Eco Honors: Avatar & Bones Earn Accolades from the Environmental Media Association

By Vegetarian Times October 20, 2010 Categories: Eco-Living, Film, Veg Events


Avatar
director and writer James Cameron with his wife, Suzy Amis Cameron, at the 19th Annual Environmental Media Association Awards.

The Environmental Media Association (EMA) hosted its 19th Annual EMA Awards on Saturday, October 16th. The awards honor those in entertainment media who promote environmental awareness and encourage activism and reform. Awards were given in seven film and television categories, as well as two special awards: the Lifetime Achievement Award, and the Corporate Responsibility Award.

Upon arrival, distinguished guests made their way down the green carpet to talk with members of the press. Speaking with Vegetarian Times, Mark-Paul Gosselaar of TNT’s Raising the Bar, best known for playing Zac Morris in Saved by the Bell, said that members of the entertainment community have the unique opportunity to inspire people to go green: “It’s so easy to live a green lifestyle, even if it’s just turning off your lights or shutting off the faucet when you’re not using it,” Gosselaar said. “If you can teach someone or inspire someone who follows us into doing the same, then we are making an impact.”

Making an impact was the mantra of the evening. The notion that Hollywood must use its voice to invigorate the public and motivate them to action echoed throughout the night.

Certainly the television drama Bones lives up to that expectation. The episode “The Tough Man in the Tender Chicken” won top honors for Television Episodic Drama. The episode deals with animal rights issues as the Jeffersonian team investigates the murder of a chicken farm owner set to inherit a controversial factory farm known for animal cruelty. On the green carpet, Bones star Michaela Conlin talked about why this episode was so special to the cast: “Emily Deschanel, the lead of our show, is an animal rights activist and really tries to shepherd stories that are important to her.” Conlin added, “so this episode came out of us learning that factory farming was really bad on the environment, and it came from [Deschanel’s] desire to have a story about animals.”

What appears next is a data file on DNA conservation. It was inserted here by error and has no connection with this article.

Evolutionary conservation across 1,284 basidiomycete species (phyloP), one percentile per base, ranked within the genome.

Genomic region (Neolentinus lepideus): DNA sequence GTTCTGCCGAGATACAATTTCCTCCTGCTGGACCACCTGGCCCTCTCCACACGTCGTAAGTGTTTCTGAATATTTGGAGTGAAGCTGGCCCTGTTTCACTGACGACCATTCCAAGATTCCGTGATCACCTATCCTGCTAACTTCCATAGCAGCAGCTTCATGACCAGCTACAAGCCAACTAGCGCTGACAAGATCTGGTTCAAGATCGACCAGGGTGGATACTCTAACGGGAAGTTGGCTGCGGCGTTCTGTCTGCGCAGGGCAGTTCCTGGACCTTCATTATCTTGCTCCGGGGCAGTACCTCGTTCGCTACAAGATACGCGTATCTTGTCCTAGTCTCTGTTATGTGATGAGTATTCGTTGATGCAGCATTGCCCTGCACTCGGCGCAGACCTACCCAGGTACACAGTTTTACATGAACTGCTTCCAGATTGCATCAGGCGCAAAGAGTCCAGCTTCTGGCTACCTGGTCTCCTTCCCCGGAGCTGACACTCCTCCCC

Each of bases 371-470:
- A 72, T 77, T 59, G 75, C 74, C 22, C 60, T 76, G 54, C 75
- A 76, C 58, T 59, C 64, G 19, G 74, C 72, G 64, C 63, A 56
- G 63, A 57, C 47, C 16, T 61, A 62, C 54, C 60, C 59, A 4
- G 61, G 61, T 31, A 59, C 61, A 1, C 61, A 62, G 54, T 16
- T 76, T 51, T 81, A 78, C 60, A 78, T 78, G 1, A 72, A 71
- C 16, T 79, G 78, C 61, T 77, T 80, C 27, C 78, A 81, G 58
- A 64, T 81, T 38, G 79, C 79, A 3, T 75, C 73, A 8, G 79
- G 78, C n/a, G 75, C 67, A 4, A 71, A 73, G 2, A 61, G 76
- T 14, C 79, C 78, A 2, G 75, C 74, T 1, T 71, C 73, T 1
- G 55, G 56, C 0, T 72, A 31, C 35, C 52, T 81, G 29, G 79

James Cameron’s blockbuster Avatar was honored that night, winning the award in the Feature Film category. On the green carpet, Cameron emphasized that all forms of media must come together to raise awareness and encourage people to be proactive in protecting the environment: “Avatar created an emotional feeling on the part of a global audience that we need to do something about what we’re doing to the natural world, but it didn’t tell them what to do…this is where other aspects of the media come into play to educate and teach people what they need to do.”

After the green carpet arrivals, attendees braved light rain and cooler temperatures for the outdoor ceremony, held on the Warner Brothers lot in Burbank, Calif. Media mogul Ted Turner received the Lifetime Achievement Award for his efforts to protect the environment. During his acceptance speech, Turner stressed the importance of the cause: “This is the greatest challenge that’s ever faced humanity,” he said. Turner owns ranches all over the United States, and is working to repopulate the once-endangered American bison. Turner is also known as the creator of the environmental-themed children’s cartoon show Captain Planet and the Planeteers.

Producer Jeff Skoll accepted the Corporate Responsibility Award on behalf of Participant Media. The company produces documentaries and feature films that are often advocacy-based, such as An Inconvenient Truth, Food Inc., Syriana, and Oceans. In his acceptance speech, the former eBay president encouraged the media to continue producing movies with a message: “Entertainment can play an important role in creating a better world,” he said.

After the ceremony ended, guests left feeling inspired to make lifestyle changes that are good for the planet. “I used to feel like I am only one person, and my choices can’t really improve the environment on a larger scale,” said Los Angeles resident Lauren Kelley. “But after being at this event and seeing all the support [the movement] has with members of the entertainment community, I honestly feel that if everyone contributed in small ways to keep our planet healthy, those small actions will all add up to something really special.”

—Anthony Howard, Editorial Intern

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T. Harrington - 2010-10-25 18:35:07